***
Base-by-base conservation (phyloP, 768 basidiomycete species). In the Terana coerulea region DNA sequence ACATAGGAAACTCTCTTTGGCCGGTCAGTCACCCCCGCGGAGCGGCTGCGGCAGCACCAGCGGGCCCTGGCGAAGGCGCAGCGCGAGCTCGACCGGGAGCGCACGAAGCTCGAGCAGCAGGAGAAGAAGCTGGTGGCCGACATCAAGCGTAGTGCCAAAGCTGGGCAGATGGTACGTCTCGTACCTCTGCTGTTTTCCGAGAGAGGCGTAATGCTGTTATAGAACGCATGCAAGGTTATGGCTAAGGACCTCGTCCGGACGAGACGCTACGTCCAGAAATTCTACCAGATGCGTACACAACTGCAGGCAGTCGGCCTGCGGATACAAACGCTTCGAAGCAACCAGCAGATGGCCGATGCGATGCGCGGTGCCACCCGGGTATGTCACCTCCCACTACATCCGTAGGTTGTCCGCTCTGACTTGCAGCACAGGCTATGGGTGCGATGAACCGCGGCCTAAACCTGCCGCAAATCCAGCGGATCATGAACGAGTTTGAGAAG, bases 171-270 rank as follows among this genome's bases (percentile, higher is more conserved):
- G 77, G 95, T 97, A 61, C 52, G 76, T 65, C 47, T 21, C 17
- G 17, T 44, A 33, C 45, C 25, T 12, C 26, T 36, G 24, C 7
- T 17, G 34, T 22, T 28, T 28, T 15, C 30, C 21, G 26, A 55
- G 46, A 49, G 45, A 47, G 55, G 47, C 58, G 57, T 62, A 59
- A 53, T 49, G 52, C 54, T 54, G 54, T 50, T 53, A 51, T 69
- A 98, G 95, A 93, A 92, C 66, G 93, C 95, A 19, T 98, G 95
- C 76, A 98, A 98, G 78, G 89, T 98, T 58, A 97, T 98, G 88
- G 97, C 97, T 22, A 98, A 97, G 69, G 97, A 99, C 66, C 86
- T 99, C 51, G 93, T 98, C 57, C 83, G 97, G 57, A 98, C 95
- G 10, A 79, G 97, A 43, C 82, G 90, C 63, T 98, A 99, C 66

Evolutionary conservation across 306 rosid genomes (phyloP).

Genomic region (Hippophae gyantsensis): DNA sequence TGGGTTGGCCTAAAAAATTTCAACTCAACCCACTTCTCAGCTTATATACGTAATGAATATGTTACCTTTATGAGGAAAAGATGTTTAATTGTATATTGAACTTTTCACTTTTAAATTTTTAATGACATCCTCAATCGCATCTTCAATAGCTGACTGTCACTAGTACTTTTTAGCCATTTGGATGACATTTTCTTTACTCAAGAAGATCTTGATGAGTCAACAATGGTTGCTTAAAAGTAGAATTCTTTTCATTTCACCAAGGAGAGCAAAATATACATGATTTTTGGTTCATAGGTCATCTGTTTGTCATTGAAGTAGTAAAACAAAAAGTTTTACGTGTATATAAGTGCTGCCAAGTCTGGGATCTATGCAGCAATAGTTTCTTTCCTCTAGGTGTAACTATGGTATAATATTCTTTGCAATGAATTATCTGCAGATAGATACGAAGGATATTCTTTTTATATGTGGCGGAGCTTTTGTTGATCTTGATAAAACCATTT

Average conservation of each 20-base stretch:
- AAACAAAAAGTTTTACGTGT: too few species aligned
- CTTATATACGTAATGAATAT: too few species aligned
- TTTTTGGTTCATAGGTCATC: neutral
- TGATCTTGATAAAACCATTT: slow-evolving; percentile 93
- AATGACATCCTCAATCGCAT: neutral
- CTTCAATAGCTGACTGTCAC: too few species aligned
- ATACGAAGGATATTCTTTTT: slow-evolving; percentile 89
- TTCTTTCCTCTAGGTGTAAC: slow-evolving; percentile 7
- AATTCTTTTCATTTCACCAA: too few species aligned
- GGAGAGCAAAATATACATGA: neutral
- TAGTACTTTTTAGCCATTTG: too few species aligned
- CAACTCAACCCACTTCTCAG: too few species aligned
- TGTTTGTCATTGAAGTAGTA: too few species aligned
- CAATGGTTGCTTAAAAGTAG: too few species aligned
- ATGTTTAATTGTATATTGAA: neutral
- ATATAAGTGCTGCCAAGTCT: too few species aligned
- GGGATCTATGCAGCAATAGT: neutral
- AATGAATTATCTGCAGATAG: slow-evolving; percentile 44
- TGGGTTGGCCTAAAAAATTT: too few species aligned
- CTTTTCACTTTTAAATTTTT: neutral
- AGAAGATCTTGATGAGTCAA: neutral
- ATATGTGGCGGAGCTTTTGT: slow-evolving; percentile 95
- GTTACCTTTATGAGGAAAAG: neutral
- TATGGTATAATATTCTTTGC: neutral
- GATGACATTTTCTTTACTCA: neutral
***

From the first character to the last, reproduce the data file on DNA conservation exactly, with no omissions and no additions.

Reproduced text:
Base-by-base conservation (phyloP, 768 basidiomycete species). In the Terana coerulea region DNA sequence ACATAGGAAACTCTCTTTGGCCGGTCAGTCACCCCCGCGGAGCGGCTGCGGCAGCACCAGCGGGCCCTGGCGAAGGCGCAGCGCGAGCTCGACCGGGAGCGCACGAAGCTCGAGCAGCAGGAGAAGAAGCTGGTGGCCGACATCAAGCGTAGTGCCAAAGCTGGGCAGATGGTACGTCTCGTACCTCTGCTGTTTTCCGAGAGAGGCGTAATGCTGTTATAGAACGCATGCAAGGTTATGGCTAAGGACCTCGTCCGGACGAGACGCTACGTCCAGAAATTCTACCAGATGCGTACACAACTGCAGGCAGTCGGCCTGCGGATACAAACGCTTCGAAGCAACCAGCAGATGGCCGATGCGATGCGCGGTGCCACCCGGGTATGTCACCTCCCACTACATCCGTAGGTTGTCCGCTCTGACTTGCAGCACAGGCTATGGGTGCGATGAACCGCGGCCTAAACCTGCCGCAAATCCAGCGGATCATGAACGAGTTTGAGAAG, bases 171-270 rank as follows among this genome's bases (percentile, higher is more conserved):
- G 77, G 95, T 97, A 61, C 52, G 76, T 65, C 47, T 21, C 17
- G 17, T 44, A 33, C 45, C 25, T 12, C 26, T 36, G 24, C 7
- T 17, G 34, T 22, T 28, T 28, T 15, C 30, C 21, G 26, A 55
- G 46, A 49, G 45, A 47, G 55, G 47, C 58, G 57, T 62, A 59
- A 53, T 49, G 52, C 54, T 54, G 54, T 50, T 53, A 51, T 69
- A 98, G 95, A 93, A 92, C 66, G 93, C 95, A 19, T 98, G 95
- C 76, A 98, A 98, G 78, G 89, T 98, T 58, A 97, T 98, G 88
- G 97, C 97, T 22, A 98, A 97, G 69, G 97, A 99, C 66, C 86
- T 99, C 51, G 93, T 98, C 57, C 83, G 97, G 57, A 98, C 95
- G 10, A 79, G 97, A 43, C 82, G 90, C 63, T 98, A 99, C 66

Evolutionary conservation across 306 rosid genomes (phyloP).

Genomic region (Hippophae gyantsensis): DNA sequence TGGGTTGGCCTAAAAAATTTCAACTCAACCCACTTCTCAGCTTATATACGTAATGAATATGTTACCTTTATGAGGAAAAGATGTTTAATTGTATATTGAACTTTTCACTTTTAAATTTTTAATGACATCCTCAATCGCATCTTCAATAGCTGACTGTCACTAGTACTTTTTAGCCATTTGGATGACATTTTCTTTACTCAAGAAGATCTTGATGAGTCAACAATGGTTGCTTAAAAGTAGAATTCTTTTCATTTCACCAAGGAGAGCAAAATATACATGATTTTTGGTTCATAGGTCATCTGTTTGTCATTGAAGTAGTAAAACAAAAAGTTTTACGTGTATATAAGTGCTGCCAAGTCTGGGATCTATGCAGCAATAGTTTCTTTCCTCTAGGTGTAACTATGGTATAATATTCTTTGCAATGAATTATCTGCAGATAGATACGAAGGATATTCTTTTTATATGTGGCGGAGCTTTTGTTGATCTTGATAAAACCATTT

Average conservation of each 20-base stretch:
- AAACAAAAAGTTTTACGTGT: too few species aligned
- CTTATATACGTAATGAATAT: too few species aligned
- TTTTTGGTTCATAGGTCATC: neutral
- TGATCTTGATAAAACCATTT: slow-evolving; percentile 93
- AATGACATCCTCAATCGCAT: neutral
- CTTCAATAGCTGACTGTCAC: too few species aligned
- ATACGAAGGATATTCTTTTT: slow-evolving; percentile 89
- TTCTTTCCTCTAGGTGTAAC: slow-evolving; percentile 7
- AATTCTTTTCATTTCACCAA: too few species aligned
- GGAGAGCAAAATATACATGA: neutral
- TAGTACTTTTTAGCCATTTG: too few species aligned
- CAACTCAACCCACTTCTCAG: too few species aligned
- TGTTTGTCATTGAAGTAGTA: too few species aligned
- CAATGGTTGCTTAAAAGTAG: too few species aligned
- ATGTTTAATTGTATATTGAA: neutral
- ATATAAGTGCTGCCAAGTCT: too few species aligned
- GGGATCTATGCAGCAATAGT: neutral
- AATGAATTATCTGCAGATAG: slow-evolving; percentile 44
- TGGGTTGGCCTAAAAAATTT: too few species aligned
- CTTTTCACTTTTAAATTTTT: neutral
- AGAAGATCTTGATGAGTCAA: neutral
- ATATGTGGCGGAGCTTTTGT: slow-evolving; percentile 95
- GTTACCTTTATGAGGAAAAG: neutral
- TATGGTATAATATTCTTTGC: neutral
- GATGACATTTTCTTTACTCA: neutral